I will tell your roommate when I see her this weekend that I understand the "a book will change you" concept. I have a Master's Degree and half of a PhD in revolutionary history because when I was 17, I read Leon Uris' Mila 18 and it completely changed the way I saw the world. When I was 21 and had just lost a very good friend and former lover, I read Marguerite Duras' The Lover for my existentialism class and it was EXACTLY the book I needed to read at the time. When I was 25 and in the death throes of my engagement, I read Milan Kundera's The Unbearable Lightness of Being and it simultaneously helped me to understand the cheater and made me pine for Prague -- an impulse pursued because when I was 20 the combination of Kerouac's On the Road, the movie Almost Famous and the Simon and Garfunkel song America came together in a perfect storm of a restlessness that has never abated. When I was 27, I read Kundera's Ignorance and it made me okay with the fact that all you guys in Baltimore were living your lives without me and that just because I was no longer privy to the inside jokes, it didn't mean that you didn't love me anymore or that I didn't have my own life with my own inside jokes with other people.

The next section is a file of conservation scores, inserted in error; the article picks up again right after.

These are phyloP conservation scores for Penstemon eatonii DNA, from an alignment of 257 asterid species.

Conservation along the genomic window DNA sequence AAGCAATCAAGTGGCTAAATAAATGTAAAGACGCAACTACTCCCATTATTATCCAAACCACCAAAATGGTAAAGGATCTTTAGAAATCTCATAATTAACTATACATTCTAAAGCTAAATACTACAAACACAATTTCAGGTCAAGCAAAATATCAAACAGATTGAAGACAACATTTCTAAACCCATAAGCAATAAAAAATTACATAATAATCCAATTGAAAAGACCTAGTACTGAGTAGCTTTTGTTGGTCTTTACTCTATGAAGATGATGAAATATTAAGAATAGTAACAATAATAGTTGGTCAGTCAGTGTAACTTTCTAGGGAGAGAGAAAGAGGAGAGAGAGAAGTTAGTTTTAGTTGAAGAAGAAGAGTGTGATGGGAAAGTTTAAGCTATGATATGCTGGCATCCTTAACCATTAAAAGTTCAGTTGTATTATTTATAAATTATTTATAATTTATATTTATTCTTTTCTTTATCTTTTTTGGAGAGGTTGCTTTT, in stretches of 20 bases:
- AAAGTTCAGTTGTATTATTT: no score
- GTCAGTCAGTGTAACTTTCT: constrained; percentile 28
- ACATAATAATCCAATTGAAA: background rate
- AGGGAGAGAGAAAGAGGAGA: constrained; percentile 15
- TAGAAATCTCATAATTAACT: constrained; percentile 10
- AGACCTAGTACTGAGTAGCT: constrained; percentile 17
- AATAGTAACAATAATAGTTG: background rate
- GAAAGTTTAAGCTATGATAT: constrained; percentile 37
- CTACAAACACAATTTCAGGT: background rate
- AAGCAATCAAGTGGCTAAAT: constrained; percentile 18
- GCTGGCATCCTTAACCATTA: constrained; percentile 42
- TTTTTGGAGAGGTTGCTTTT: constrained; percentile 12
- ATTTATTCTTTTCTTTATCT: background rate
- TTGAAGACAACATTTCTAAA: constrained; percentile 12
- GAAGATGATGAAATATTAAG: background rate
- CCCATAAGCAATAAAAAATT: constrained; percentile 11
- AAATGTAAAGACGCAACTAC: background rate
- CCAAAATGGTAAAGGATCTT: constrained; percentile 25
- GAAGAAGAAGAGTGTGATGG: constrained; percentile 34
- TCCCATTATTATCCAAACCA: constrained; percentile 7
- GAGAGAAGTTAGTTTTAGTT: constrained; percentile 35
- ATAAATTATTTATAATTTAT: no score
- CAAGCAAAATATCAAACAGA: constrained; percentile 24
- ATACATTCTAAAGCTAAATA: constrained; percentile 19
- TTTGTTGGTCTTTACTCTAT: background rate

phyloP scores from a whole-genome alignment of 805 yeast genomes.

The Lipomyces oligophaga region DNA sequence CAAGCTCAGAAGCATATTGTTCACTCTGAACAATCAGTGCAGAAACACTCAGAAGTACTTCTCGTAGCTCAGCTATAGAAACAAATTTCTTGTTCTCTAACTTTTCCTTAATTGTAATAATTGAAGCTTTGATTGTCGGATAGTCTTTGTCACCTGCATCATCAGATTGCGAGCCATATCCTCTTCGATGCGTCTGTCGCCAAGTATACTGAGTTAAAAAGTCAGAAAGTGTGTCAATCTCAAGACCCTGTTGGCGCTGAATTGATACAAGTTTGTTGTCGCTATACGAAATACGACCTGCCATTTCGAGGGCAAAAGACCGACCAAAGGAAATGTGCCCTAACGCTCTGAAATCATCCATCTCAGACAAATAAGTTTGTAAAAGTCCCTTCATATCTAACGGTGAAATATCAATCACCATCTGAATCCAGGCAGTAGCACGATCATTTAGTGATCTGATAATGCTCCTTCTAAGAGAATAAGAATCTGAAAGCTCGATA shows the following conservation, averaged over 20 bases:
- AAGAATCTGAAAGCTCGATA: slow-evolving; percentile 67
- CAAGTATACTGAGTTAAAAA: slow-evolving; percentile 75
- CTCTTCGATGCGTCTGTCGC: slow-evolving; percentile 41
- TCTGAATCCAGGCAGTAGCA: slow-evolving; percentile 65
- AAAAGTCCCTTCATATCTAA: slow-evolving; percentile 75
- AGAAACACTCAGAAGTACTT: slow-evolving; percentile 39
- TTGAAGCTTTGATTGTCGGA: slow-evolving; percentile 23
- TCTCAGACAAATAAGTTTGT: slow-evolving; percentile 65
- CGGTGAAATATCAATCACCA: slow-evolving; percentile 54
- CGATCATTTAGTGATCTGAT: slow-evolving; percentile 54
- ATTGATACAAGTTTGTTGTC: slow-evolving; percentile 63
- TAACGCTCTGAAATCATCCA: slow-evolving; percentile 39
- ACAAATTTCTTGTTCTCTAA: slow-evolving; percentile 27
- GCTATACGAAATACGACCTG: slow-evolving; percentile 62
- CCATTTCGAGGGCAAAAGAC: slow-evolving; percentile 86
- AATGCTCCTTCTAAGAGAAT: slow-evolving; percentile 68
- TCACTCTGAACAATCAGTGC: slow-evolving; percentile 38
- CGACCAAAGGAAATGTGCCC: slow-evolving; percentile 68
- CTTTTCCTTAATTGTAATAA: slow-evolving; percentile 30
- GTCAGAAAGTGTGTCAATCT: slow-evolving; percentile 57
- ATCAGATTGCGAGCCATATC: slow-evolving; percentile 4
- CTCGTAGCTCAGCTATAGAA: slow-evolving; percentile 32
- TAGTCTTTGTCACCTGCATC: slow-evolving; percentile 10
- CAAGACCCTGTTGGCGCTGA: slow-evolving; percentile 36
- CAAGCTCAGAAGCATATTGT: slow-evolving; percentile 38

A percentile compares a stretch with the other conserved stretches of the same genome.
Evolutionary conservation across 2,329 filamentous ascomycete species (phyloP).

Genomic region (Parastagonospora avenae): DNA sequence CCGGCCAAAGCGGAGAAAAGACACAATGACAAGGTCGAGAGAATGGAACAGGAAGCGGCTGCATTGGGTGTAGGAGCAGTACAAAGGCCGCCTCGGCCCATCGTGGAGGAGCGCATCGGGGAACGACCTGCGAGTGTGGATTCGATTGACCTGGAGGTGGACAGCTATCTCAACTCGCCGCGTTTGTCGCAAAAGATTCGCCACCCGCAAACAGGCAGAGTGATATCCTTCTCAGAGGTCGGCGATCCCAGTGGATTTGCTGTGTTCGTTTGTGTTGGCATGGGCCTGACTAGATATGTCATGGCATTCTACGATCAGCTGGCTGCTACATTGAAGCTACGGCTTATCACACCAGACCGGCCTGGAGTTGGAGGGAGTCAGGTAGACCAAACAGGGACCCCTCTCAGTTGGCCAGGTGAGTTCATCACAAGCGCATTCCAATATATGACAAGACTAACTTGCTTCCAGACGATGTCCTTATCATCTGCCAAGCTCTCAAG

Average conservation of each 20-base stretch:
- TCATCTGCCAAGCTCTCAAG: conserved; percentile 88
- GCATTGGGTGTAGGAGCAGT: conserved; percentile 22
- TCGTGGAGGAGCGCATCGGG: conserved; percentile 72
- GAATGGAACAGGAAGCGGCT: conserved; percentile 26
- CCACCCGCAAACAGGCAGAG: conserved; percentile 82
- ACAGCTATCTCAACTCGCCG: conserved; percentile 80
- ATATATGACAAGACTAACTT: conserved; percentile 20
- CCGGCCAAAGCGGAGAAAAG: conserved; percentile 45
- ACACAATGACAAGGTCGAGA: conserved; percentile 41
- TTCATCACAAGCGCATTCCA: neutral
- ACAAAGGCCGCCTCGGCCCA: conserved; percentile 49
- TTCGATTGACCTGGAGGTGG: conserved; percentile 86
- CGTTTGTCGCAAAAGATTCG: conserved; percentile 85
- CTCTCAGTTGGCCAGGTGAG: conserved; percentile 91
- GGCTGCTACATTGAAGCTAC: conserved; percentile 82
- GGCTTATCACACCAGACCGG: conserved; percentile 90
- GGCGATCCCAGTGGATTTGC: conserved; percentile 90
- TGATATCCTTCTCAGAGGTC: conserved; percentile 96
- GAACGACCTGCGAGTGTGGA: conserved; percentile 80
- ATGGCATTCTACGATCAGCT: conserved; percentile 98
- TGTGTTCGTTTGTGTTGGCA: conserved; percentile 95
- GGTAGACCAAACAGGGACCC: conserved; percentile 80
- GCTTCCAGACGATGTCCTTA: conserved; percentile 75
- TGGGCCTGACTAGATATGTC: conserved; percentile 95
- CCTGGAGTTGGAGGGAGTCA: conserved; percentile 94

Orson Scott Card's Ender's Game (which I read last summer) raised a bunch of questions that made my doctoral research better, Wicked (which I've read every summer for the last 12 summers) and the rest of Gregory Maguire's Oz series have changed the way I appreciate children's stories and that there's always something more complex than what is on the surface.

    There are more, but we can discuss when I see you on Sunday! I suspect it will make for good conversation!

  2. Totally agree that these can impact profoundly...Dead Poets' Society is one of the first movies I remember changing me, or maybe just the first one I remember changing me as an adolescent. Don't so many of the movies we watch and stories we read as kids shape us? So many books were life-altering for me growing up; Neverending Story (movie) shaped me in imagination, as well as the idea that one person can make a difference; Anne of Green Gables (books) shaped me in developing a rich inner world/life and attempting not to worry what others thing of me; Little Women encouraged me to seek out the woman I am. As a young adult, The Sacred Romance by John Eldredge altered how I see myself in relationship to God. Anything by Madeleine L'Engle, fiction or non, helps me think outside my usual box about God, family, the world around me, and myself, but specifically the story of her marriage in Two-Part Invention helped me discover the kind of marriage I wanted one day. I often seem to end up with a book, song, or movie that is significant to significant seasons of my life. Too many songs to list here, I suppose, but thanks for the question to ponder!

  3. movies that changed me ?
    to kill a mocking bird ( book too read many times at different times in my life )
    Deer Hunter ( i walked dazed around NYC for hours afterwards weeping inside )
    Shawshank Redemption
    and all the old Christmas movies for ritual and hope
    Bill Bryson walk in the woods
    Annis nin
    Barbara Kingslover Prodigal spring
    catcher in the rye ( and again different reactions different times of my life0

  4. Your roommate isn't "mystified" by life changing art, only your compulsion to keep books you don't like!